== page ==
Taking their knowledge to a new level at state

Ryan Martinka, Cullen Slette, Gavin Schaefer, Benton Groebner, and Sophie Berger (L-R) have pencils and paper at the ready as team Purple prepares for the written round. Activity leader Rob Bute said they will be retaining many of their members from this year’s run, including Groebner and Berger.

NEW ULM — In a historic run, New Ulm’s Knowledge Bowl teams Purple and Ivory finished first and second in the state competition.

The program’s previous best finish was a third, set last year. They have sent at least one team to state for nine years. In three of those years, they were able to send two. State competition consists of 15 schools, with three competitions based on school sizes. New Ulm is placed in 2AA, alongside similarly sized schools like Fairmont and St. Peter.

Social Studies Teacher and Instructional Coach Rob Bute said they had a lot of their kids from last year back, and were hoping to make another deep run. What he hadn’t anticipated was a second strong team forming as well.

“I was excited we had at least one team I thought that was going to be super strong coming back,” Bute said. “I had high expectations for them. I told them that and I think they wanted to do well, too. I was not expecting a second team to develop this year. That was a really cool thing that took place.”

New Ulm High School had 71 kids from grades 9-12 in their Knowledge Bowl program this year, spread out over 12 teams. Bute said this is by far more than anyone else in the region, and he was proud that kids feel comfortable joining a program like Knowledge Bowl.

New Ulm’s Ivory (right) and Purple (left) teams compete in the same room during their state competition. Members from both teams agreed that biology and chemistry questions are areas they need to improve on the most.

As for the secret to their success, Bute said they have developed a culture where students are comfortable being in Knowledge Bowl and with taking risks answering questions.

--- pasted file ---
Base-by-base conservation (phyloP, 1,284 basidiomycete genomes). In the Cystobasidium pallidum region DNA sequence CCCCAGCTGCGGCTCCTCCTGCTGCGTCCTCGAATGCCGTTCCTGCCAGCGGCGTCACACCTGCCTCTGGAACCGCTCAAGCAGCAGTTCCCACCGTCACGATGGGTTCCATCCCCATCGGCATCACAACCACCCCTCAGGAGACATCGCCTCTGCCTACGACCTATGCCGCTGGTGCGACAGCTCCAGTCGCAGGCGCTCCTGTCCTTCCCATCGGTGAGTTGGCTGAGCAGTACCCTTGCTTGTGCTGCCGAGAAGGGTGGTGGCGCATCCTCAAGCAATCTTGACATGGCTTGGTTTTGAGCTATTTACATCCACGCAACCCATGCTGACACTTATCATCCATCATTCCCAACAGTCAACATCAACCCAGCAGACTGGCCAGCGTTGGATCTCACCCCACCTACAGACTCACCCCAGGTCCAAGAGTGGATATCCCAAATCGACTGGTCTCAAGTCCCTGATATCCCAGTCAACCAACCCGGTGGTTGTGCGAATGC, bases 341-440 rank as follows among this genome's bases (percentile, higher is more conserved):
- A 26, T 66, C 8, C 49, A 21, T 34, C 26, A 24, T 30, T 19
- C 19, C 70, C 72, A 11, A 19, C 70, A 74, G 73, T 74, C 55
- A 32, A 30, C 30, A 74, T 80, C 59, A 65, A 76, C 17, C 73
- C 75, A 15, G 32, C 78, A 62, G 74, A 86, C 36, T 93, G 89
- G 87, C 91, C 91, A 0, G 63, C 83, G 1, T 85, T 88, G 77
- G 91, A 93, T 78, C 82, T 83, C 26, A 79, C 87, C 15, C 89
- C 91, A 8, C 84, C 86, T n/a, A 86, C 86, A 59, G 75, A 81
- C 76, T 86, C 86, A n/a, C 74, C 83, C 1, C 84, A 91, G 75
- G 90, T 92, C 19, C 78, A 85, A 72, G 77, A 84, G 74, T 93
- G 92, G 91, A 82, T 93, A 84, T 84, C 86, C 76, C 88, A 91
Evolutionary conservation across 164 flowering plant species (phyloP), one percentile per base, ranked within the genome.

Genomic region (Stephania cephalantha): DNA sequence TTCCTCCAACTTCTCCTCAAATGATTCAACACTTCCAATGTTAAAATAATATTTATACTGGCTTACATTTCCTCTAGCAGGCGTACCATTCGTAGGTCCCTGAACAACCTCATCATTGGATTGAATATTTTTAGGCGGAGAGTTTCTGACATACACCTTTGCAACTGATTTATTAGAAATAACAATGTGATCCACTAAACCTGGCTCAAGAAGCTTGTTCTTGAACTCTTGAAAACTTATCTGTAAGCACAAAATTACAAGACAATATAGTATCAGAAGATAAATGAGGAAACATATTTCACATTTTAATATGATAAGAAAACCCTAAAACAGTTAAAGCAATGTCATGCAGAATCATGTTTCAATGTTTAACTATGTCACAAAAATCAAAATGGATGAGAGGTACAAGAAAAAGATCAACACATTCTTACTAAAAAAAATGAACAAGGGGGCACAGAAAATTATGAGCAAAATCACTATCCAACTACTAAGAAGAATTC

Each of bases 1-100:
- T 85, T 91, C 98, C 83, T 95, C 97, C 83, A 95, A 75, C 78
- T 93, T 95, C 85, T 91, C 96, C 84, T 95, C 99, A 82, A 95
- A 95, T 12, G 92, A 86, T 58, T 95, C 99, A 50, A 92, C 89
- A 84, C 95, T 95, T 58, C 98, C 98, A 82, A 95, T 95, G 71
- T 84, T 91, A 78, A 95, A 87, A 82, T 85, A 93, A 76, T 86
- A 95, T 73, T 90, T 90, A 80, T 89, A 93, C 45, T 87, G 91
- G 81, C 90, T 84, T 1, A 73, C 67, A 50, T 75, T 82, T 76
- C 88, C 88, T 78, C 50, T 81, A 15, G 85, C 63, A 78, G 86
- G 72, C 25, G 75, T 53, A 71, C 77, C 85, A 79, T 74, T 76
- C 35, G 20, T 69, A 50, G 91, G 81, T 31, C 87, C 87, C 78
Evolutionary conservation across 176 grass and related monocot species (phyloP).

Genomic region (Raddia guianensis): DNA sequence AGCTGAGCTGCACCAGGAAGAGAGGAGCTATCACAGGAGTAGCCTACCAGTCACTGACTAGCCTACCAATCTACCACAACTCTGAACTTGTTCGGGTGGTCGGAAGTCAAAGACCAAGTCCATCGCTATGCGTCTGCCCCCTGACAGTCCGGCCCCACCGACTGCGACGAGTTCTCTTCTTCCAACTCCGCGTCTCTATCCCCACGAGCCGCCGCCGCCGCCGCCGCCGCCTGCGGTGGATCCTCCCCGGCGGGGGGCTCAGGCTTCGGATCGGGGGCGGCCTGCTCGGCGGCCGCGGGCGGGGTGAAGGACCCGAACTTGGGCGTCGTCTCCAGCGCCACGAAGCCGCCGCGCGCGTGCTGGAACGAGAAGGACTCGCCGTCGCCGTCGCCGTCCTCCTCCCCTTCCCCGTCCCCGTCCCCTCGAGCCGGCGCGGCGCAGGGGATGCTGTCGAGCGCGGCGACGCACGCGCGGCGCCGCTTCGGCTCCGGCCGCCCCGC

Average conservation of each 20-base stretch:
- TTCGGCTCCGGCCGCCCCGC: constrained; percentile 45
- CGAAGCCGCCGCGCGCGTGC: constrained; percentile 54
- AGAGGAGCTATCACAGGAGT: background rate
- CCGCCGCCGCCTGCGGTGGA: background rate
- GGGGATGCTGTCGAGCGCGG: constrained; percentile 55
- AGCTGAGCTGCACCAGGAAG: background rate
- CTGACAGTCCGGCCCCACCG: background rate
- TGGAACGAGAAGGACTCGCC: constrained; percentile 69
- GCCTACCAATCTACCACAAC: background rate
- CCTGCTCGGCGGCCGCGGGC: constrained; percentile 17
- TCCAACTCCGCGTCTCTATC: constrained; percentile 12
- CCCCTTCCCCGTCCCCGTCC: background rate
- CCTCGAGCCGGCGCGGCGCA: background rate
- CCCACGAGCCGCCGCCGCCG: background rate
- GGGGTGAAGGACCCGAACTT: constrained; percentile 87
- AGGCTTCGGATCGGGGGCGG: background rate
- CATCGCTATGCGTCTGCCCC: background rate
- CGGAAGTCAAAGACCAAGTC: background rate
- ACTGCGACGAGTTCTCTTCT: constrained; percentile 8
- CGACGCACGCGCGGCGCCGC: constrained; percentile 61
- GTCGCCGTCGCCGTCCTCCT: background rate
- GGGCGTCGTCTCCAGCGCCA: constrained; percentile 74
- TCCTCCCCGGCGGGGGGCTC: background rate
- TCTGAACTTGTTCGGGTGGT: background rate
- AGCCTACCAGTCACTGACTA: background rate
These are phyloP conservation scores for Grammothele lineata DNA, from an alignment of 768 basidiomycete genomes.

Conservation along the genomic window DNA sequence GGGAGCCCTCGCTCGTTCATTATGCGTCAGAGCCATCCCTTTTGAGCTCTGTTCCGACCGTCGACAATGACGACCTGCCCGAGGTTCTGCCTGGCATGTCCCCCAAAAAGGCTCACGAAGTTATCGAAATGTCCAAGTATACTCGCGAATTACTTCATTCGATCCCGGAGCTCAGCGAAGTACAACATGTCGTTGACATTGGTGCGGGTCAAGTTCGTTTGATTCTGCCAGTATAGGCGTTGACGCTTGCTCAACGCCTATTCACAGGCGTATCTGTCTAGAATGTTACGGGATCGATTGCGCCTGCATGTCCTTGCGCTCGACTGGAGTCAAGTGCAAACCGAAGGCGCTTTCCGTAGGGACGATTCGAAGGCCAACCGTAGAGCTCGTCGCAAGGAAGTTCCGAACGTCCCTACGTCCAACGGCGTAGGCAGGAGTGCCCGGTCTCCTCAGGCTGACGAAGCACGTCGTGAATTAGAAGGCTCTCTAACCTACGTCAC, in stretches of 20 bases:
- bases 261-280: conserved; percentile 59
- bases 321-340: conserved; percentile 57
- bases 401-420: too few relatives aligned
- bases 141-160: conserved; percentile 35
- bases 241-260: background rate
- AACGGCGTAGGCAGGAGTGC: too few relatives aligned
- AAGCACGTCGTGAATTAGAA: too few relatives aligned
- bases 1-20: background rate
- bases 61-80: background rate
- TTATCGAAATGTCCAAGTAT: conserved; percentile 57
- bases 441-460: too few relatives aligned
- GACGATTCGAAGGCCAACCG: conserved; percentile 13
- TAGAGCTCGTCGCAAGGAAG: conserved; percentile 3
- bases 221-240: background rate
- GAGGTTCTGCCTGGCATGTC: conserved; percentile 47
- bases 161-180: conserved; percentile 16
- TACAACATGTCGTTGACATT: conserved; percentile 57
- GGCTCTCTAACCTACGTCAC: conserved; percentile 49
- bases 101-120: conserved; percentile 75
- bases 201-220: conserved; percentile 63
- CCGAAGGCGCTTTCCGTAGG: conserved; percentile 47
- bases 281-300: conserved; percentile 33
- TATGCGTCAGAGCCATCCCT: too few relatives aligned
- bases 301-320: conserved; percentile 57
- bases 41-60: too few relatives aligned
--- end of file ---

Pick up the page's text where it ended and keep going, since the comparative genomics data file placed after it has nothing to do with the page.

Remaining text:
“I always say you can’t hit a home run if you don’t swing the bat,” Bute said. “The same way with Knowledge Bowl; you’re not going to do well if you don’t take shots at the questions. We have a culture of success and the kids expect to do well when they go to meets.”

Bute said the team’s biggest strengths were in social studies, geography, science, and math. He said English and grammar were some of their weak points.

First place Purple team member Benton Groebner said he knew greater things were possible after New Ulm finished third last year, but it didn’t sink in until halfway through the season that they had a pretty good shot at the title.

The road was not easy. Members from both Purple and Ivory teams agreed they faced stiff competition, especially from Kasson-Mantorville. Ivory member Alessandro Enamorado said while the experience was fun, it was also stressful.

Filling up a large lecture hall section, 71 students from 9-12 grades participated in Knowledge Bowl this season. Activity leader Rob Bute said this is one of the best participation numbers in the region.

“There were some parts where we would be [in a slump], he said. “In the third round, we had zero questions right by the 30th question. Lucas [Skoglund] dragged us out of the mud and we were stressing the whole time.”

Members from Purple and Ivory agreed that biology, chemistry, and current event questions were where they needed to improve the most.

While another trip to state would be appreciated, Bute said the biggest focus for students in Knowledge Bowl is to improve and have fun with it.

“I have expectations for the kids that they can continue to do well,” he said. “I never focus on the idea going to state is our main goal because it’s about having a lot of fun. It’s about trying to get better as a team and that’s the focus throughout the year.”


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